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Dr. Leif Bergsagel, MD of the Mayo Clinic shares the impact of the MYC translocation in myeloma progression and relapse and a new target that boosts immunity while impacting myeloma cells
Dr. Leif Bergsagel, MD of the Mayo Clinic shares the impact of the MYC translocation in myeloma progression and relapse and a new target that boosts immunity while impacting myeloma cells image
HealthTree Podcast for Multiple Myeloma
event Mar 12, 2014 / 11:00AM - 12:00PM MDT

Event Description

Learn about all myeloma happenings on the new Myeloma Crowd site: the first comprehensive site for myeloma patients and caregivers. Dr. Leif Bergsagel, MD Mayo Clinic Scottsdale Interview date: March 7, 2014 

 Dr. Leif Bergsagel shares his deep expertise in the genetics of myeloma. He describes best treatment options for patients with 4;14 tranlocations and unique characteristics of 14;16, 14;20 and hyperdiploidy myeloma.  He shares a fascinating history of his work on the MYC translocation (present in almost half of all myeloma patients) and his belief that MYC can change MGUS into active myeloma and make myeloma relapse. In order to detect MYC, gene sequencing tests need to be used as the FISH test can't pick all of it up. He explains the difference between primary and secondary mutations and details how certain genetic mutations respond to existing and newer therapies. He describes a new target now in clinical trial at the Mayo Clinic called LCL161 that boosts the immune system to activate the NFkB pathway and how that is now successfully being used in a Phase II trial. He gives a history of how he came to find this target and why it works so well (and makes patients feel good at the same time).  The live mPatient Myeloma Radio podcast with Dr. Leif Bergsagel

Schedule & Agenda

Dr. Leif Bergsagel & Jenny Ahlstrom

Speakers & Moderators

The panelist Leif Bergsagel, MD
Leif Bergsagel, MD

Leif Bergsagel, MD, is among the top researchers in the world who studies the molecular pathogenesis of multiple myeloma. His laboratory is focused on understanding the molecular events that lead to the development of MGUS and its progression to multiple myeloma. The research of Dr. Bergsagel and his colleagues has identified important subtypes of multiple myeloma that respond differently to treatment, are associated with different survival rates and form the basis for a risk-adapted approach to therapy. Using insights gained from an understanding of the genetic events that lead to the development of multiple myeloma, Dr. Bergsagel’s team have generated a mouse model of the disease. This model is being used to screen novel agents for their anti-myeloma activity. Dr. Bergsagel’s team have cloned more than 35 translocation breakpoints and identified five frequent translocation partners that are present in almost one-half of patients with multiple myeloma. They are now working to identify and clone various translocation breakpoints in order to clarify their roles in the development of multiple myeloma. Another focus is on the MYC oncogene that appears in some patients to cause the progression of MGUS to myeloma. Prior to joining the faculty at the Mayo Clinic, Dr. Bergsagel was on the medical faculty of the University of Toronto and a Medical Staff Fellow at the National Cancer Institute. He was a junior resident at the Stanford University Medical Center, completed his internship at Sunnybrook Medical Centre, and received his MD from the University of Toronto. He is a member of the National Institutes of Health Basic Mechanisms of Cancer Therapeutics Study Section and the American Society for Clinical Investigations. His honors include lectureships at Ohio State University, Hammersmith Hospital in London, England, and the Daniel E. Bergsagel visiting professorship at the Ontario Cancer Institute in Canada. In 2009 he was honored with the Robert A. Kyle Mayo Clinic Distinguished Investigator Award.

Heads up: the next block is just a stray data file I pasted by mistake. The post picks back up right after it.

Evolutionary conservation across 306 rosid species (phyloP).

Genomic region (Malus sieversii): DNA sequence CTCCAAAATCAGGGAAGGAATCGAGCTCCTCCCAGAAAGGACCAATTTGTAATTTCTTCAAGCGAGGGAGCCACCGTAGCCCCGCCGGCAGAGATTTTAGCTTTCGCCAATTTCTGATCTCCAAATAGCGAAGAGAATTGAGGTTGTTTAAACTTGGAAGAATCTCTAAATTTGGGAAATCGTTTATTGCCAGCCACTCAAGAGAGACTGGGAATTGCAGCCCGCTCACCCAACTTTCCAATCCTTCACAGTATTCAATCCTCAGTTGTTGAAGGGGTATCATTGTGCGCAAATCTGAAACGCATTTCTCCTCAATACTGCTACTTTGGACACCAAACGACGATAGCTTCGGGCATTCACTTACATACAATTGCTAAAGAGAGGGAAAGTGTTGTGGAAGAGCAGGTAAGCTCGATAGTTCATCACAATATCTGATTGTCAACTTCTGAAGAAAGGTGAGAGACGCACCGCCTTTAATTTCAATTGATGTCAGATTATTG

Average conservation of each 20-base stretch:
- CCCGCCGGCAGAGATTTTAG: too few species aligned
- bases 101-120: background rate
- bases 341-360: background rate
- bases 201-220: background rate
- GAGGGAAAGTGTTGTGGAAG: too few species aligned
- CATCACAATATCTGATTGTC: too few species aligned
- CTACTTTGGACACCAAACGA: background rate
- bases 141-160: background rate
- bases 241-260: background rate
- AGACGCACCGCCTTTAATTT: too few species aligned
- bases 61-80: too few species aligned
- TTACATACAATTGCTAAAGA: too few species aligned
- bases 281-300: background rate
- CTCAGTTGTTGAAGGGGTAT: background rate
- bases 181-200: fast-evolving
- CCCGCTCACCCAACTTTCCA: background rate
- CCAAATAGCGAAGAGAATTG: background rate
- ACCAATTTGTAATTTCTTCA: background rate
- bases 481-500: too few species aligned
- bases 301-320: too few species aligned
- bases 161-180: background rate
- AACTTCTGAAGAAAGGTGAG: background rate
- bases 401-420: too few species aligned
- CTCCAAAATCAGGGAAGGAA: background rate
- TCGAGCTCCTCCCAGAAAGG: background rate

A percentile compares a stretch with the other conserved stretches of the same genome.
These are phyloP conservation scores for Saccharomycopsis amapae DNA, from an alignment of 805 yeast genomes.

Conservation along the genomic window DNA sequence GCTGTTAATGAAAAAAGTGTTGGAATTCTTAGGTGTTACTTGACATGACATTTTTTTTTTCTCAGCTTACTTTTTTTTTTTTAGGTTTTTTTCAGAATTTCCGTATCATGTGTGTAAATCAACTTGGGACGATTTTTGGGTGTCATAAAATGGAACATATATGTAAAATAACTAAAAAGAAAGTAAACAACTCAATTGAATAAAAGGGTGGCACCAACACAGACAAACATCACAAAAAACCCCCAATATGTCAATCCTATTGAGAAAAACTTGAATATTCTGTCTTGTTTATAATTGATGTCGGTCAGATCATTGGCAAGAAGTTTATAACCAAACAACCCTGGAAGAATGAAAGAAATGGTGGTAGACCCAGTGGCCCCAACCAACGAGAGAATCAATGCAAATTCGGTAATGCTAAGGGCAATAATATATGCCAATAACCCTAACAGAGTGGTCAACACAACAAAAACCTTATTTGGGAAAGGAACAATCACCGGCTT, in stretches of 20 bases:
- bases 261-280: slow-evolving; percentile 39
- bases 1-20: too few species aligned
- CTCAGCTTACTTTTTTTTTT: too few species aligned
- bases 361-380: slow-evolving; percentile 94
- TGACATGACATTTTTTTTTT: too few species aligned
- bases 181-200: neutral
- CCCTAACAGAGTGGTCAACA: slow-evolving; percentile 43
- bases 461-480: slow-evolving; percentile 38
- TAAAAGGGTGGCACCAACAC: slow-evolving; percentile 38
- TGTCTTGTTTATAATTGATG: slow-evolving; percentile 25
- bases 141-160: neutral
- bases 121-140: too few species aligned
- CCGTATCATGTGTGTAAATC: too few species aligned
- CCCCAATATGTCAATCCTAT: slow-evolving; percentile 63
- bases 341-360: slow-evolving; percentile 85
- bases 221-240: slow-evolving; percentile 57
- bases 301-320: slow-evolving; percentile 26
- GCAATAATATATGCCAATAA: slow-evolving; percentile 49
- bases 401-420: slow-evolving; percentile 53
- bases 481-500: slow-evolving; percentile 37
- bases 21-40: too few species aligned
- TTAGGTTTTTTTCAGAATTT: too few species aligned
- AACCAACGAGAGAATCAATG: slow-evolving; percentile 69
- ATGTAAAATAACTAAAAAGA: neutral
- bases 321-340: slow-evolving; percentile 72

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The panelist Jennifer Ahlstrom
Jennifer Ahlstrom

Myeloma survivor, patient advocate, wife, mom of 6. Believer that patients can help accelerate a cure by weighing in and participating in clinical research. Founder of the HealthTree Foundation.

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